By the end of the year, Hazem Ouf and his team at American Blue Ribbon Holdings will have poured about $15 million into revitalizing the O’Charley’s brand in Tennessee. And they will only be a quarter of the way through their renovations.
If that process is a slog, President and CEO Ouf isn’t showing the effects. With more than three decades of experience in the restaurant and hospitality sectors, Ouf has regularly been tasked with turning around struggling concepts. He has led American Blue Ribbon Holdings, which is majority-owned by Florida-based title insurer Fidelity National Financial, since 2008 and has built it via acquisition into a company with restaurants in 45 states, more than 33,000 employees and annual revenues of about $1.5 billion.
These days, Ouf’s charge is to breathe new life into O’Charley’s, a traditional family-dining concept that had been limping along for years as new entrants revitalized the restaurant scene, and consumers’ preferences and habits changed during the Great Recession. The most visible signs have been the construction work to revamp the exterior and interior of the chain’s restaurants and an overhaul of big parts of the menu. But there’s a limit to how far Ouf will go.
“We don’t want to change O’Charley’s, just evolve it,” Ouf (pictured) said. “The concept has a great soul.”
The early returns on Ouf’s investments have been promising. In the first three months of 2013, sales at the small number of renovated O’Charley’s rose 17 percent. Results since then — another update will come in early August, when Fidelity National reports its second-quarter numbers — have confirmed that trend.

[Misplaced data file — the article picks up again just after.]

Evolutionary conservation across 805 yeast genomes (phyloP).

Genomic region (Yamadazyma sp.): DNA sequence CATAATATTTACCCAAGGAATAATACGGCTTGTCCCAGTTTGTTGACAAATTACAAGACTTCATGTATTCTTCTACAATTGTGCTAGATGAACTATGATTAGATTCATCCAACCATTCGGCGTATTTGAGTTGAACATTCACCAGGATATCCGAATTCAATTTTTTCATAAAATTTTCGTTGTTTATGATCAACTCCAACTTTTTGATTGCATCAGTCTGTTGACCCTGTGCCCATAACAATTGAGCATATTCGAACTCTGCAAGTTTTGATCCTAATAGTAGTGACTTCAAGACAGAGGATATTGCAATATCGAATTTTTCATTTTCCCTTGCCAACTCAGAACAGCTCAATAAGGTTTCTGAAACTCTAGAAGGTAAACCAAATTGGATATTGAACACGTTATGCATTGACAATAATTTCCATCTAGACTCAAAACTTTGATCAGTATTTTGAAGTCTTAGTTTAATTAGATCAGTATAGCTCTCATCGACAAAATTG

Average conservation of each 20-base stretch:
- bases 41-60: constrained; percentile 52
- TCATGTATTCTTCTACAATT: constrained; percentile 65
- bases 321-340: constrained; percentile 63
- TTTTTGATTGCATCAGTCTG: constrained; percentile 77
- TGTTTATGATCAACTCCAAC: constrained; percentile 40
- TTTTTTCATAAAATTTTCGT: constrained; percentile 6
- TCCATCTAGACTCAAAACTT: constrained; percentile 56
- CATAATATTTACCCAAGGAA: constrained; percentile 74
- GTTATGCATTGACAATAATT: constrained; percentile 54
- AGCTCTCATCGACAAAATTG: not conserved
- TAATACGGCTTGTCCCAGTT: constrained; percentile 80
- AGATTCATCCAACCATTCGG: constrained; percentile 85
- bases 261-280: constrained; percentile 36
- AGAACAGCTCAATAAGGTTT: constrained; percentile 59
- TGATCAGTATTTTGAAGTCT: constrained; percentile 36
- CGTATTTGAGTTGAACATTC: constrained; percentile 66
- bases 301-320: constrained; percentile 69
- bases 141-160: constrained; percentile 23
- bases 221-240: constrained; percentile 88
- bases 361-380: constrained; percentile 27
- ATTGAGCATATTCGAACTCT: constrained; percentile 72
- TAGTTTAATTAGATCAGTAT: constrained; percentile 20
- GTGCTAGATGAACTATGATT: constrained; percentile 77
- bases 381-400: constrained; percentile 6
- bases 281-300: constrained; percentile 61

“The loyal customers have been coming more often,” Ouf said. “Now we’re starting to see lapsed customers coming back.”
Just as with other parts of the economy, the dining sector began showing signs of growing strength this spring, giving a revitalized O’Charley’s a chance to take maximum advantage of more confident diners. The National Restaurant Association’s Restaurant Performance Index in May rose to a 14-month high, helped by 47 percent of responding restaurant operators saying they expect to have higher sales in the coming months. Conversely, only 8 percent thought their sales will drop by late 2013.
With renovations on track and a better handle on quality, Ouf is again taking a strategic look down the road. A big part of that means again being able to entertain ideas about his team’s next big buy.
“We’ve turned down numerous acquisitions since we bought O’Charley’s,” Ouf said. “Given the model on which we’ve grown over the years, we’re usually the first call.”
One thing that might change on the mergers and acquisitions front is the type of business American Blue Ribbon could add to its stable. Ouf said the company won’t confine itself to buying mature, struggling concepts. Newer, up- and-coming chains also would fit the bill.
Geographically, fast-growing Texas is high on the list of priorities, both through acquisitions and organic growth. American Blue Ribbon runs just a handful of locations in the El Paso market under its Village Inn brand, which has most of its stores in an arc from Arizona through the Mountain West to the Plains states.
Similarly, the O’Charley’s footprint pretty much ends at the Mississippi River. The company recently signed a franchisee agreement to add Texas locations. But given the size of the state, it’s likely Fidelity National’s fat wallet will fund a big deal or two in the coming years.
For Ouf, getting American Blue Ribbon there is about being patient, both in terms of keeping the O’Charley’s recovery on track and waiting for the right fit to deploy more of its parent company’s cash.
“By mid-2014,” he said, “I expect to feel really good about where we are.”